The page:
Working rocks

Last week I made another visit to Knowland Park in preparation for my two upcoming Wild Oakland walks on September 20 (tickets still available) and October 4 (no tickets needed). I’m holding off on posting about the park’s geology until after these events, but it’s hard to wait.

Meanwhile, here’s something different. Oakland has plenty of excellent native rocks, but the days are long past when Oaklanders could shop for Oakland stone at an Oakland quarry. Today newer places must make do with more anonymous stones from distant sources. They do their jobs with stolid competence and the occasional dash of flair.

This roadside lot on Cameron Drive uses guard rocks to discourage parking and keep runaway vehicles from breaking the wall. They’re picturesque, but kind of brusque.

roadsidestones-cameron

Sobrante Park Elementary School has this splendid green boulder by its front entrance. It’s not serpentinite but, most likely, a beautifully chloritized basalt from the Franciscan Complex. The two neighboring boulders are sandstone. I think their job is keep runaway vehicles from the building, although neither Topanga Drive nor El Paseo Drive is a high-speed thoroughfare.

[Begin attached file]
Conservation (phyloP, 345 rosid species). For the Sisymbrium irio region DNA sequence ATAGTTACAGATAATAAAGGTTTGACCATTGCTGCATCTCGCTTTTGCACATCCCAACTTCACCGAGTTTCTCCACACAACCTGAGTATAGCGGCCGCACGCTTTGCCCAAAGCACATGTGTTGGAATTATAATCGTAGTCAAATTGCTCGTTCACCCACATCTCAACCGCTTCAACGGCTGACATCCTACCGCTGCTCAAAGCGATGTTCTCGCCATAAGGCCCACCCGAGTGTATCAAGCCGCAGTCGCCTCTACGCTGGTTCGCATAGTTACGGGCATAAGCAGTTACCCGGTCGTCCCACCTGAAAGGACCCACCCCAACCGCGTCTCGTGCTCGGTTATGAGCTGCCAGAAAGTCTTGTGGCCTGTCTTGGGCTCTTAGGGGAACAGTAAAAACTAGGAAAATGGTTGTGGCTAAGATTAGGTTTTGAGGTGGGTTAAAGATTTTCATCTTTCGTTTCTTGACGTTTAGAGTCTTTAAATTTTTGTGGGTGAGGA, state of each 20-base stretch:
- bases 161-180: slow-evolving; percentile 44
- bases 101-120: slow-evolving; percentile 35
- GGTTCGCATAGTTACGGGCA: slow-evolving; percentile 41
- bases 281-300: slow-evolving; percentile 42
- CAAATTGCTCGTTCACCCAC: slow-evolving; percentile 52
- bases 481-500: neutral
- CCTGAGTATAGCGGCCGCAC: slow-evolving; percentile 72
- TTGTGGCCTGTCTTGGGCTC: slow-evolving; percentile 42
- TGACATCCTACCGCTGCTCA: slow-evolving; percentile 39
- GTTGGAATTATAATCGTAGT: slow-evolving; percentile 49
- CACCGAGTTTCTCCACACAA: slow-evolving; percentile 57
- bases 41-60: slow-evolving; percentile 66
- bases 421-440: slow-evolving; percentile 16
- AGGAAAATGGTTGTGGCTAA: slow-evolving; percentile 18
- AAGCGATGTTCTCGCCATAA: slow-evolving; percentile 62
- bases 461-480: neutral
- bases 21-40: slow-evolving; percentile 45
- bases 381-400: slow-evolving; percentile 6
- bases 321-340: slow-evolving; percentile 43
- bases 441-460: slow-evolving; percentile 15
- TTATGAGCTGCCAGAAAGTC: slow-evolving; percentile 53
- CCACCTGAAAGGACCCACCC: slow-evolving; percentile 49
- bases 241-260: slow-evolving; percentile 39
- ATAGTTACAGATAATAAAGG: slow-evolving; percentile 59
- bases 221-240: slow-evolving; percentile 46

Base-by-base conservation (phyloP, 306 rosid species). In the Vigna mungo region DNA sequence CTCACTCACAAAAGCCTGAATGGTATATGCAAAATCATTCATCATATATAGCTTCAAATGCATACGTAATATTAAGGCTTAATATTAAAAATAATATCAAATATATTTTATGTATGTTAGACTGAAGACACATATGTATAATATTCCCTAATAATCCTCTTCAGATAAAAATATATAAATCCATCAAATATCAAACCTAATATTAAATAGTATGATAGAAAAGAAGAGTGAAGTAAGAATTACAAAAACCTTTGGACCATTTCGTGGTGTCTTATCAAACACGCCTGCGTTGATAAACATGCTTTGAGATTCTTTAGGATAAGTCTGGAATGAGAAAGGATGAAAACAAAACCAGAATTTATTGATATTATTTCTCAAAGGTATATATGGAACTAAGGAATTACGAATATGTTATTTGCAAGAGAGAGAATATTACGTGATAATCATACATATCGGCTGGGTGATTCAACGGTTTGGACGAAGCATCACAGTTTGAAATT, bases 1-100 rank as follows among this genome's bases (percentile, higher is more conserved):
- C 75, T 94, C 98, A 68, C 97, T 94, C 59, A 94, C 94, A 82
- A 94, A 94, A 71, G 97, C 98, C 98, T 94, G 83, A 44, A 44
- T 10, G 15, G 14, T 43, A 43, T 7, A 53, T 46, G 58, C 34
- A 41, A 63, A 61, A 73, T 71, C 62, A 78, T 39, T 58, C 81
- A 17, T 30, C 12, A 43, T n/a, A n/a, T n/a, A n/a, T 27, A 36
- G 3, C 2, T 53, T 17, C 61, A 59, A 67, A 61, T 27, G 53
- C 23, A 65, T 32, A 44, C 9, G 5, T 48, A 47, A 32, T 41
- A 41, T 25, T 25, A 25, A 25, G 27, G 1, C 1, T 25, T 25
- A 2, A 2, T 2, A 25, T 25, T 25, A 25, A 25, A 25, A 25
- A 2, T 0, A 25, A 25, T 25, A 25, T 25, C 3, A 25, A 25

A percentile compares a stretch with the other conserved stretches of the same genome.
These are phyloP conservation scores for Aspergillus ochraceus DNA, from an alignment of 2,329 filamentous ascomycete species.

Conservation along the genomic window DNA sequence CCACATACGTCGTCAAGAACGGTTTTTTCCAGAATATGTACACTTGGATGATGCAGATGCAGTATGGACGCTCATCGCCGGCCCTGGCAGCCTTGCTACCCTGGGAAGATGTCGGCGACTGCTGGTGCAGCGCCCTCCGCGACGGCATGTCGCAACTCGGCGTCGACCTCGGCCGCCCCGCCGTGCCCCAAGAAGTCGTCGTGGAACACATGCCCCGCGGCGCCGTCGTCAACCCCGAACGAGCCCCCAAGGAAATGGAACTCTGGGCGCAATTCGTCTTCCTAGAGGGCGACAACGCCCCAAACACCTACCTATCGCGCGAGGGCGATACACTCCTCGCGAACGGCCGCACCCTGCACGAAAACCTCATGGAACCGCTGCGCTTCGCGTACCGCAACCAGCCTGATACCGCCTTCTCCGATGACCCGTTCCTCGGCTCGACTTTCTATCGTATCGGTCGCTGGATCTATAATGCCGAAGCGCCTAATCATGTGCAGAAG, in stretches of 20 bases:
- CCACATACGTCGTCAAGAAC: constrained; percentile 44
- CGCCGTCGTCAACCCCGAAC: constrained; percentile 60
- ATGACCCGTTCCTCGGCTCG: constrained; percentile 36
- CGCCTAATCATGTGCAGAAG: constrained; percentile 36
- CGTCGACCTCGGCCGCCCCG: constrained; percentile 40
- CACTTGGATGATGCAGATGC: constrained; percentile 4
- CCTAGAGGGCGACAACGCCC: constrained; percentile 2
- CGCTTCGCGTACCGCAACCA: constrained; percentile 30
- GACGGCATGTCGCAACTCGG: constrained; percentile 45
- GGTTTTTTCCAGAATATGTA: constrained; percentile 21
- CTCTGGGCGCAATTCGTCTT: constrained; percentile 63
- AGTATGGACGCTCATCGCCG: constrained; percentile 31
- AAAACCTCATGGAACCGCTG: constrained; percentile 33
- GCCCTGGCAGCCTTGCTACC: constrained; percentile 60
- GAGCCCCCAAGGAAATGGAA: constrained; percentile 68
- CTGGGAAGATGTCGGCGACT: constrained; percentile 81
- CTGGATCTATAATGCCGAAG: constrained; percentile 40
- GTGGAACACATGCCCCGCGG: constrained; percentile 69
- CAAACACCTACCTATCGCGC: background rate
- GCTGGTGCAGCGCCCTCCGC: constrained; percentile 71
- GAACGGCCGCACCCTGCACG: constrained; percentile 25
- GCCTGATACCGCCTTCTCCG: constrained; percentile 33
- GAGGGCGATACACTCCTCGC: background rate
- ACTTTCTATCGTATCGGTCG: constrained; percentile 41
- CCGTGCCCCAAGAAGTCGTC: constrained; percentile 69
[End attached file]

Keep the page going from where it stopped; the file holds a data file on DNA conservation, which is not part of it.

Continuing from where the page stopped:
schoolstone

And down by Lake Merritt, the latest Measure DD improvement, the Sailboat House Shoreline Project, has made the shoreline more wildlife-friendly. The marsh vegetation will have to wait for the rainy season, but the infrastructure is in place.

lakesidestones

These boulders are undistinguished sandstone, but they’re laid with care. I predict that the gulls will be cracking mussels on them, if they aren’t already. The rocks will also allow people to step into the marsh without kicking up the reeds and mud. And they’ll keep runaway vehicles out of the lake. Hmm, there seems to be a common thread here.

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